On November 12, Texas Low Income Housing Information Service will honor two outstanding individuals and one dynamic grassroots group at the 2018 Texas Houser Awards. The awards recognize those committed to the cause of housing justice as activists, community leaders and advocates. Our three awardees are leading the charge in expanding housing opportunity and civil rights for low-income Texans, and we are proud to recognize them as Texas Housers.
The awards luncheon, held at the historic Zilker Clubhouse in Austin, is a time for those committed to the advancement of housing justice around our state to convene and celebrate the accomplishments of the community. This year, we honor the following advocates and from around the state:
Elaine Morales-Diaz, [bc]Workshop
Martha Sanchez, La Union del Pueblo Entero
West Street Recovery, Houston
Texas Housers will also be celebrating its 30 years of helping expand housing opportunity in Texas as well as marking the 50th anniversary of the signing of the 1968 Fair Housing Act. To see more about the event and purchase tickets or sponsorships, see the event page here.
In the face of seemingly intractable inequality in Texas and around the country, these two advocates and this grassroots group have provided a path forward so that Housers across the state can follow their lead.
Let’s meet the 2018 Housers.
Elaine Morales-Diaz is a design manager at buildingcommunityWorkshop. She leads [bc]’s disaster recovery work, including the Rapid Disaster Recovery Housing Program (RAPIDO), which in its previous pilot program in the Rio Grande Valley colonias enabled dozens of families post-Hurricane Dolly to secure decent homes that centered their needs in the design. For the past five years at [bc], Elaine has worked on projects and initiatives that promote equity and opportunity for low-income Texans, as well as advocating for just recovery processes that empower local communities to better prepare and recover from natural disasters. Elaine is now working to expand the RAPIDO model to Harvey hit areas and increase resilient housing opportunities for low income communities.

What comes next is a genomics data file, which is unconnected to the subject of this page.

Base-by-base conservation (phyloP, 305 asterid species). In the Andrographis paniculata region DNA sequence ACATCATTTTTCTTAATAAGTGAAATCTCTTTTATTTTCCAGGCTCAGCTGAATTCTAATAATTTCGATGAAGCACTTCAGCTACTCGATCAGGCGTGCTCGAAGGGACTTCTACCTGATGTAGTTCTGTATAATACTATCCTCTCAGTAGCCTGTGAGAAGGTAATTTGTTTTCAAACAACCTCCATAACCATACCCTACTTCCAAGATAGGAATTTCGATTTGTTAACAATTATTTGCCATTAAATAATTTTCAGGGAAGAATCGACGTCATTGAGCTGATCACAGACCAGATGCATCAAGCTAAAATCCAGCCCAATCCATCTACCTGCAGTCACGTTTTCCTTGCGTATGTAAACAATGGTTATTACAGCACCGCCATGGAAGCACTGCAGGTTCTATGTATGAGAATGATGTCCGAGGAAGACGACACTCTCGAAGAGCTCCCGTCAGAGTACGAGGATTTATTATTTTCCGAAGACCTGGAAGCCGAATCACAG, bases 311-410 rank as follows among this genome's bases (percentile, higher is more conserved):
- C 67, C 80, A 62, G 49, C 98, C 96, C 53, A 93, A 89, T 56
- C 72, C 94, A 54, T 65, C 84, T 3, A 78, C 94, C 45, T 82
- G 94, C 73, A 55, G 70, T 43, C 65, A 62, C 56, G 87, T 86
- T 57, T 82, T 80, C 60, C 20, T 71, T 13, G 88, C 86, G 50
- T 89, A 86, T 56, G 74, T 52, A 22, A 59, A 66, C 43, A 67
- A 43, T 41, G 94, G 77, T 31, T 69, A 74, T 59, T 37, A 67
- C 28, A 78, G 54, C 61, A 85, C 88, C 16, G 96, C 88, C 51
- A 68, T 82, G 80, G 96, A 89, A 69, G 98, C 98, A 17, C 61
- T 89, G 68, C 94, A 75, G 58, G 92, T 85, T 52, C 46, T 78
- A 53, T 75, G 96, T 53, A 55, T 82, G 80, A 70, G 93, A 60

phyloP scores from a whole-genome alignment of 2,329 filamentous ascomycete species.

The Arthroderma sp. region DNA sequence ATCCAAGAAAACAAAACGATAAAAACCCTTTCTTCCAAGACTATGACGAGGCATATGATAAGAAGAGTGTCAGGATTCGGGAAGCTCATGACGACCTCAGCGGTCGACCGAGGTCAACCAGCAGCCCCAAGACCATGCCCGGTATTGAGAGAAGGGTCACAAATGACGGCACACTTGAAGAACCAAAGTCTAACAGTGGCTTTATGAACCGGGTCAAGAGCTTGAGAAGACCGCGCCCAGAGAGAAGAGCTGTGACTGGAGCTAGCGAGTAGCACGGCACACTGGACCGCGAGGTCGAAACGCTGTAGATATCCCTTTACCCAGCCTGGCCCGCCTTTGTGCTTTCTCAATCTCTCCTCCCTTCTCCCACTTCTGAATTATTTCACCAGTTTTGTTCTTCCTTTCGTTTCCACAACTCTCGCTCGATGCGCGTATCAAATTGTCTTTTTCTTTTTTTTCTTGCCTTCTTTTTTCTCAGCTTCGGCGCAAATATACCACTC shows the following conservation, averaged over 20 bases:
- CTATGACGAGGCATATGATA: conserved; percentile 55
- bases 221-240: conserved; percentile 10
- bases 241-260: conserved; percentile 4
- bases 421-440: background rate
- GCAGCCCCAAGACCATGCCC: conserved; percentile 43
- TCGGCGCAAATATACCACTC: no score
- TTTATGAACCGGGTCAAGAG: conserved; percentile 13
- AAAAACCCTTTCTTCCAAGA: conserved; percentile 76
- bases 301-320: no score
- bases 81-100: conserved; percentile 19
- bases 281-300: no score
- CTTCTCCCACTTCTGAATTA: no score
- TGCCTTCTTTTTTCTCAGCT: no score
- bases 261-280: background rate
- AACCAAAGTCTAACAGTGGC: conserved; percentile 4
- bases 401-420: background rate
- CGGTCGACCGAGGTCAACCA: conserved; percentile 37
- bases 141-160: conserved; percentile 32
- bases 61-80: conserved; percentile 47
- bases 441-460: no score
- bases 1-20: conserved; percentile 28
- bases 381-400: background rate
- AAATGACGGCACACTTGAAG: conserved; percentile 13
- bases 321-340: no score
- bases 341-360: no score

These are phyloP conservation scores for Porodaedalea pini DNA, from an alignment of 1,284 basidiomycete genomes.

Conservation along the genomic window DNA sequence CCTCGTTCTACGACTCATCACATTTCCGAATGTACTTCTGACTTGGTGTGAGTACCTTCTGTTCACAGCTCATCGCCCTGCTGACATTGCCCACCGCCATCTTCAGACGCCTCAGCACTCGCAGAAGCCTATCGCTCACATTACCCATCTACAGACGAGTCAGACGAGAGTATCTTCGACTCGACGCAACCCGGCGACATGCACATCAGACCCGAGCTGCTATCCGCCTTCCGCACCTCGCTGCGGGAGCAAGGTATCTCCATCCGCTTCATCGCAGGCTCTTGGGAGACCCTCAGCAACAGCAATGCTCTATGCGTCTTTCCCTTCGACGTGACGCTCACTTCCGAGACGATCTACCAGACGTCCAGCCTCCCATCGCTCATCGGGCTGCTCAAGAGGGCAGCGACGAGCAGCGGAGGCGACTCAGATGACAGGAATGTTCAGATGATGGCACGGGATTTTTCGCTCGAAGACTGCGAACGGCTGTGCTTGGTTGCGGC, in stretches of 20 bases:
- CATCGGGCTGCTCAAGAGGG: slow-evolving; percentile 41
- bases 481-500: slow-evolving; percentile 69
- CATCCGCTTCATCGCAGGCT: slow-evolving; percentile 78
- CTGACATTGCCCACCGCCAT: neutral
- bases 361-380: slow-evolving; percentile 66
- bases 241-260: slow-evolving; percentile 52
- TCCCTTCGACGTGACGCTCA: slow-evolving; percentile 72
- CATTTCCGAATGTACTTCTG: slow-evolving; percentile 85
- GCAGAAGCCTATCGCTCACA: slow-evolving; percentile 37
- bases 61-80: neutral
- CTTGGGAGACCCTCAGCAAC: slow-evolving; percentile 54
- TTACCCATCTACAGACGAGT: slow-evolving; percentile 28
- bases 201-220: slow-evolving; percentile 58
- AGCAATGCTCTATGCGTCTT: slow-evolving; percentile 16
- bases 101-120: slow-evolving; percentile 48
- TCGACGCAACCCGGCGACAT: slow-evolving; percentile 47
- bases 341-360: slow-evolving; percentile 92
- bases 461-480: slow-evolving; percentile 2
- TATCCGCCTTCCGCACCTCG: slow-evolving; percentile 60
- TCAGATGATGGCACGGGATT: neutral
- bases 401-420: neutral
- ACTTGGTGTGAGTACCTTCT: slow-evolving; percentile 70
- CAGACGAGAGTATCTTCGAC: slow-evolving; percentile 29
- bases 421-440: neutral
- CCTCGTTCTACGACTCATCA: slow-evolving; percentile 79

Martha Sanchez is the community organizing coordinator for La Union del Pueblo Entero (LUPE). She leads LUPE’s team of community organizers to help mobilize residents of colonias across the Rio Grande Valley to understand inequality, speak up to elected officials and policymakers, and hold them accountable. In her decades of work she has helped improve living conditions for tens of thousands of colonia residents and helped build power in communities that are often overlooked in the state and nation.
West Street Recovery is a new grassroots group that mobilized during the torrential downpour of Hurricane Harvey to rescue people amid the rising flood water. After the immediate crisis the group helped survivors rebuild their homes, one by one with the help of both community and strangers, establishing a network of people who want to see a survivor-centered disaster recovery. They have also worked to amplify the voices of hurricane survivors to advocate locally for a more equitable recovery that benefits communities of color and people with modest means.